Today, we want to have a look at how far Tau Station has come since we first shared our galaxy with you in 2016. There are currently five solar systems implemented, which you can explore at your own leisure within the game, and one more is soon to launch (or so they say – Freebooters have a tendency to sidestep expectations). There are currently 83 systems we have planned as a grand total.
With so many places to explore and stories to take part in, it’s useful to get some space-bound perspective. Last tenspan we gave you a primer to the story through The Tale of Tau Station, so now it’s time for an overview of star systems!
Warning: As your CORETECHS connects to our presentation, we advise you to stop whatever other tasks you are carrying out to fully focus on the splendor of our human-crafted space stations.
The universe of Tau Station is populated with hundreds of stations circling stars you know (like Sol, our sun) and others you may not know much about (such as the red dwarf YZ Ceti). Each star is orbited by a number of constructed stations where human life flourishes in its myriad forms… And suffers grave losses. When the Catastrophe struck, it affected each station in a different way – we might call it “the Catastrophe”, but it was a series of events occurring simultaneously across the universe, events unique to each station.
As stations rose to these new challenges, they grew from these experiences. In København, the multitude of ships that crashed have now become buildings for its citizens, who are quite literally building on their past. Moissan was saved by a particular strain of fungus that grew when no other food would, and is now used for construction and trade as well as consumption. In some places successful interim governments dealt with the crisis (such as in Bordeaux), while other stations like the upcoming House of Congo were abandoned to their own fate. Some could not rebuild, having no survivors – Cape Verde Stronghold and Asimov Freehold are both populated by newcomers, ever wary of the deaths that befell their predecessors.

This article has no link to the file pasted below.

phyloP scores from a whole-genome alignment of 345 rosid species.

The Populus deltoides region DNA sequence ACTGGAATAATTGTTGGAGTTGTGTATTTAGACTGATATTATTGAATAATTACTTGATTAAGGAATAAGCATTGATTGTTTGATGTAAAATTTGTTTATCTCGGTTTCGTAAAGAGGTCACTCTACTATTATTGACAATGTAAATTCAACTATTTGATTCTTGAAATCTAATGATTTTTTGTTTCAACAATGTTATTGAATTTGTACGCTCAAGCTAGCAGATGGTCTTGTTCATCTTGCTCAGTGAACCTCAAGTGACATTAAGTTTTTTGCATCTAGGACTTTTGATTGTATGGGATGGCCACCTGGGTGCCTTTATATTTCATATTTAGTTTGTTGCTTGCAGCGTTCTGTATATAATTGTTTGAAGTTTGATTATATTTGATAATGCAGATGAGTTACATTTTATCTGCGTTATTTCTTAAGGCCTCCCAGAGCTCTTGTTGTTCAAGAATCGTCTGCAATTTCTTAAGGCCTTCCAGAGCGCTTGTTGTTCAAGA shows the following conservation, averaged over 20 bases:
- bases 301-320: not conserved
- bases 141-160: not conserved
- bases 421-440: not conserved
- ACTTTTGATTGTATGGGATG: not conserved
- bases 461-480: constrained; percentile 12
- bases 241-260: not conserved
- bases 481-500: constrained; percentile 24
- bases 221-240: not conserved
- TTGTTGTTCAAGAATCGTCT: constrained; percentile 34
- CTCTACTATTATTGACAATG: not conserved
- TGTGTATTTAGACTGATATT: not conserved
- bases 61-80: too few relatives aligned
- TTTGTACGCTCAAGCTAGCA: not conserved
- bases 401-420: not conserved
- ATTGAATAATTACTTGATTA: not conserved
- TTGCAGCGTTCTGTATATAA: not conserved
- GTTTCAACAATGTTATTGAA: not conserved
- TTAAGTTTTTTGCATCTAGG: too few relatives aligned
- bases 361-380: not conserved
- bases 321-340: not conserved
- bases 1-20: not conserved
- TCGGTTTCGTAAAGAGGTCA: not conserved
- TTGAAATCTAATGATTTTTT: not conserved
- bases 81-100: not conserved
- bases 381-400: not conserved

Another side effect of the Catastrophe was isolation. As stations couldn’t communicate with their neighbors or governing bodies, each developed in a new direction. While Orwell Stronghold focused on high-tech research, its people working alongside androids, gynoids and xynoids, the Roswell Group of L726-8A Jump Gate re-enacts Old Earth’s 1940s America. Prometheans believe you only have one true body and refuse to have a clone, while many Citizens are grateful for cloning’s safety net, and yet others use clones as a reason not to care if they hurt people. From art-focused stations like Nouveau Limoges, to the space pirates of Caen Stronghold, each system and its corresponding stations ask different questions about the universe of Tau Station – and, as with all good science fiction, help us look critically at our own present and future.
While all stations are different, there are common threads uniting them in the form of factions. The Consortium is the largest, ruling over the majority of stations, with the Gaule Protectorate hot on its heels. Very few are independent of these two powers, choosing to govern themselves despite the Consortium and Gaule’s combined pressure. There are even some stations that prefer their own brand of anarchy, calling themselves Freebooters. Which faction a station is aligned with tells you much about their predisposition and culture, and having multiple factions present in one system often leads to altercations, mistrust… and a chance to grow.
The universe is vast; hugely, mind-bogglingly, vast. There are five systems for you to explore in Tau Station, with a sixth coming soon and at least 77 more in the works! What you see is only the beginning.